In 1776, Adam Smith wrote, “It is not from the benevolence of the butcher, the brewer, or the baker that we expect our dinner, but from their regard to their own interest.” He was summing up the key insight of capitalism: Allowing economic actors to pursue selfish goals also benefits society as a whole. In the intervening centuries, that insight has helped unleash humanity’s productive capacity like never before.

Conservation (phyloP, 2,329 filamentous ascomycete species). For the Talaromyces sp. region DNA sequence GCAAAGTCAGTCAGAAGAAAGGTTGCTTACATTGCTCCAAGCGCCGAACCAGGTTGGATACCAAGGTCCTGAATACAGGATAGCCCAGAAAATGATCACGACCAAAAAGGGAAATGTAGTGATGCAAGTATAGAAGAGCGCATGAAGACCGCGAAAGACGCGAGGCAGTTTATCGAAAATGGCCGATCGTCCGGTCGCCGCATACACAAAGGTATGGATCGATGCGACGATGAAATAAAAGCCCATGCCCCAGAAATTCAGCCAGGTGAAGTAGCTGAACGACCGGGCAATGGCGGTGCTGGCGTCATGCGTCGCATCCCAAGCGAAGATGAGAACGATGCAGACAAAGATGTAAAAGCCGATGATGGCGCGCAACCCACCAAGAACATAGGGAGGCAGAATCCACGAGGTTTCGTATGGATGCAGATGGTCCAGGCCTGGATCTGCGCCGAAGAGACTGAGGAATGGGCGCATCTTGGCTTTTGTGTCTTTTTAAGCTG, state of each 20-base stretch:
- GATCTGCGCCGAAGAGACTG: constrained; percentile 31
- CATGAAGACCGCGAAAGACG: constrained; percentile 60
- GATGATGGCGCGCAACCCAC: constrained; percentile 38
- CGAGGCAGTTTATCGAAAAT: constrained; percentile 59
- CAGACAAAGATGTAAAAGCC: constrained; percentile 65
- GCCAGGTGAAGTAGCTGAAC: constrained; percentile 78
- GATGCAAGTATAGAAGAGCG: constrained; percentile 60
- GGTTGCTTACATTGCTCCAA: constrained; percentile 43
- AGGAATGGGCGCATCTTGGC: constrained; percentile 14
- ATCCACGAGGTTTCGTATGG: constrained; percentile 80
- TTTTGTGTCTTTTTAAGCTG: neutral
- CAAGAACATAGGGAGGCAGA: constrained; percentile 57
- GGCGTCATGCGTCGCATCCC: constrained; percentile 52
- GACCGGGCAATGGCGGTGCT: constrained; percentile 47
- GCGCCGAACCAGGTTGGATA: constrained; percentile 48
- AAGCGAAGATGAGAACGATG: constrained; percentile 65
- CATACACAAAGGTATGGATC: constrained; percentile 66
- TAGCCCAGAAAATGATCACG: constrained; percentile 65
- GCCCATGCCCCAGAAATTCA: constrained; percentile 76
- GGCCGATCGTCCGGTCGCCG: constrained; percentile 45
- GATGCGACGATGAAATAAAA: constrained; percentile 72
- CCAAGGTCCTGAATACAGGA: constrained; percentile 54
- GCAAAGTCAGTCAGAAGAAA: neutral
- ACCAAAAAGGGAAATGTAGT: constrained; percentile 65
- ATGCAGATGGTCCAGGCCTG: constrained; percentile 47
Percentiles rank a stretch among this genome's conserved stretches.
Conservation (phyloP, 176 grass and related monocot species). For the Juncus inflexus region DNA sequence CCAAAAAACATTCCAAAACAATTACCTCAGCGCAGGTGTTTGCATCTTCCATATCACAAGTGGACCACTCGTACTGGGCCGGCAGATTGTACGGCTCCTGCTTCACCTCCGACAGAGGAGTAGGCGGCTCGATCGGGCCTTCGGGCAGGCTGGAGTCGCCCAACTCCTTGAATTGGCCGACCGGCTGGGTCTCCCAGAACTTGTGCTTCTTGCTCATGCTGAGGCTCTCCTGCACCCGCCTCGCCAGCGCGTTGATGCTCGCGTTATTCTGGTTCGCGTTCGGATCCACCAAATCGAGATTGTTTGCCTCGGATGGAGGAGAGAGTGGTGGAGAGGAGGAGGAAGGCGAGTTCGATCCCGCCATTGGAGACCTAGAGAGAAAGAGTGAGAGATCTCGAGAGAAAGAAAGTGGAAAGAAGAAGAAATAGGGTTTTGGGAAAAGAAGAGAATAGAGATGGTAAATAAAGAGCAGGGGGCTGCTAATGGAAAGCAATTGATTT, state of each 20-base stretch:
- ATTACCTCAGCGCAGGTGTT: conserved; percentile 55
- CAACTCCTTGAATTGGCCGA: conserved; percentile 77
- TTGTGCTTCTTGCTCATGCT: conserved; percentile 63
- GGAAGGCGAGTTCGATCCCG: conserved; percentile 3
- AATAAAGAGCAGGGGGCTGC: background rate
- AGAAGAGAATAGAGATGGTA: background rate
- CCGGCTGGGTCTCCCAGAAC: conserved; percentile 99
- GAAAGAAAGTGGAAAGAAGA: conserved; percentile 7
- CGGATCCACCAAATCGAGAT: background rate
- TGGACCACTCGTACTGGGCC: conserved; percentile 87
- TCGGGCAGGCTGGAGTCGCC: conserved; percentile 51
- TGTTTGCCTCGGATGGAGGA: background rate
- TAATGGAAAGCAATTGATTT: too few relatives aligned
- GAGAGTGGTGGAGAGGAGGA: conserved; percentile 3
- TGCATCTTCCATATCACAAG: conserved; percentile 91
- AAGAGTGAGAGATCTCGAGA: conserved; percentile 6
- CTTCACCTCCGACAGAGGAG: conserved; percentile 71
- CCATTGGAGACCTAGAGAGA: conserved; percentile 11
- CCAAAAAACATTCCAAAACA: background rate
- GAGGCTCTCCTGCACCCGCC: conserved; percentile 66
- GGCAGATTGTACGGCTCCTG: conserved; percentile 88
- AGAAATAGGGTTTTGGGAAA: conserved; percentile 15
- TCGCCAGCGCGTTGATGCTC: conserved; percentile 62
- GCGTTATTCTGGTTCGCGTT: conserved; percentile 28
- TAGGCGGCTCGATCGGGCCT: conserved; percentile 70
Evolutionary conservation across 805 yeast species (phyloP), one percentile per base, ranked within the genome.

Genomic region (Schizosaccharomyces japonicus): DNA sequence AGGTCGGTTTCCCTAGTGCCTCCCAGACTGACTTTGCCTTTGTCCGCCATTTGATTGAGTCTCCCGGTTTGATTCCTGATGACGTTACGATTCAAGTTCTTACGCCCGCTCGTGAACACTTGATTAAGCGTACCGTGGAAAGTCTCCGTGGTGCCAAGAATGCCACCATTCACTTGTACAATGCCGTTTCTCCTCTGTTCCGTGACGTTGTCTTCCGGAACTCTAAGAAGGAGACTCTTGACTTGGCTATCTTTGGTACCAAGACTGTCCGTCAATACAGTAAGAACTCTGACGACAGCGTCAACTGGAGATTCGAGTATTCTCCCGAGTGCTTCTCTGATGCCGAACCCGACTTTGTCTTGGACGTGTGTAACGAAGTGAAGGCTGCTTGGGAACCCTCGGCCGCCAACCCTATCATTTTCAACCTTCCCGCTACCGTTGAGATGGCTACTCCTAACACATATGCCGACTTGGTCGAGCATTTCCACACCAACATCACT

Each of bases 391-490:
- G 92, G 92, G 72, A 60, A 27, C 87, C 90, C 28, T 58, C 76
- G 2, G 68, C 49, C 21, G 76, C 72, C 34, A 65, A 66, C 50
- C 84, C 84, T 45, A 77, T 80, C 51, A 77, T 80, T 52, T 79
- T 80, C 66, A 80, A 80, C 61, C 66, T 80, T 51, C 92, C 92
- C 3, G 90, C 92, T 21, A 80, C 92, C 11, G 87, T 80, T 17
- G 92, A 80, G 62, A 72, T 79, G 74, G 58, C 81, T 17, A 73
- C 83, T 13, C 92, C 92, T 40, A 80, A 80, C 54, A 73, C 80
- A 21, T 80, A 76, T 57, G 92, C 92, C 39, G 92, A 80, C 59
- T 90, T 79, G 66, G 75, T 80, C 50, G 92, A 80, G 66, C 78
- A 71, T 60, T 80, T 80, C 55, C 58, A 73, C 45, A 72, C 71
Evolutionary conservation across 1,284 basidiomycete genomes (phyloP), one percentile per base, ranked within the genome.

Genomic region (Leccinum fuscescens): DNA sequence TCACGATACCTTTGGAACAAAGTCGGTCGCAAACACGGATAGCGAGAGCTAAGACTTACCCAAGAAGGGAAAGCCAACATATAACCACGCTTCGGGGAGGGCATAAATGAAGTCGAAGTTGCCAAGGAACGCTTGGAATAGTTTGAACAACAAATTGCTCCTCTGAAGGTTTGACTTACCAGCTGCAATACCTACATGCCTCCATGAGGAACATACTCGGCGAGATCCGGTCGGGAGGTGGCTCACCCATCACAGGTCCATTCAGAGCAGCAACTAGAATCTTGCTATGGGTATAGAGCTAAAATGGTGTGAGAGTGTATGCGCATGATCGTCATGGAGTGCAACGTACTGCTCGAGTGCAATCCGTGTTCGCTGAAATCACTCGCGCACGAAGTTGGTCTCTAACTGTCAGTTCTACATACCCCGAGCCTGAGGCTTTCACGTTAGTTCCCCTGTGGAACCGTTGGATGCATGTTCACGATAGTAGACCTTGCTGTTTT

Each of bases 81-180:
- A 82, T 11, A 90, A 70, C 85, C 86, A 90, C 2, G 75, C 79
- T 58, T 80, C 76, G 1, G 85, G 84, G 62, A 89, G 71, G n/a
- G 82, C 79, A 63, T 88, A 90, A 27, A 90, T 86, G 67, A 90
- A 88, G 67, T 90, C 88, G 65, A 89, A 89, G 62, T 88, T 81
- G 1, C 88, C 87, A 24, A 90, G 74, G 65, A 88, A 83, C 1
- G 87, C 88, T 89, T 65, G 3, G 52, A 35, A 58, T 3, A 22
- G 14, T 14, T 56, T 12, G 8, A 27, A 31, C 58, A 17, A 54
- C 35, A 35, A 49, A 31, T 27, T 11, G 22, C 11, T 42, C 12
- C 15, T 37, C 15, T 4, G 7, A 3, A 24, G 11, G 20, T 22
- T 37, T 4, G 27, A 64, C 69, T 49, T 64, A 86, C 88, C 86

But an epigram does not a perfect economic system make. The consequences that follow when economic actors—especially massive global corporations—pursue narrow self-interest are written all over contemporary history: the financial meltdown, the BP oil spill, the working conditions in overseas factories. The village butcher, brewer, and baker still had to look you in the eye every Sunday on the way to church. The drivers of global capitalism do not.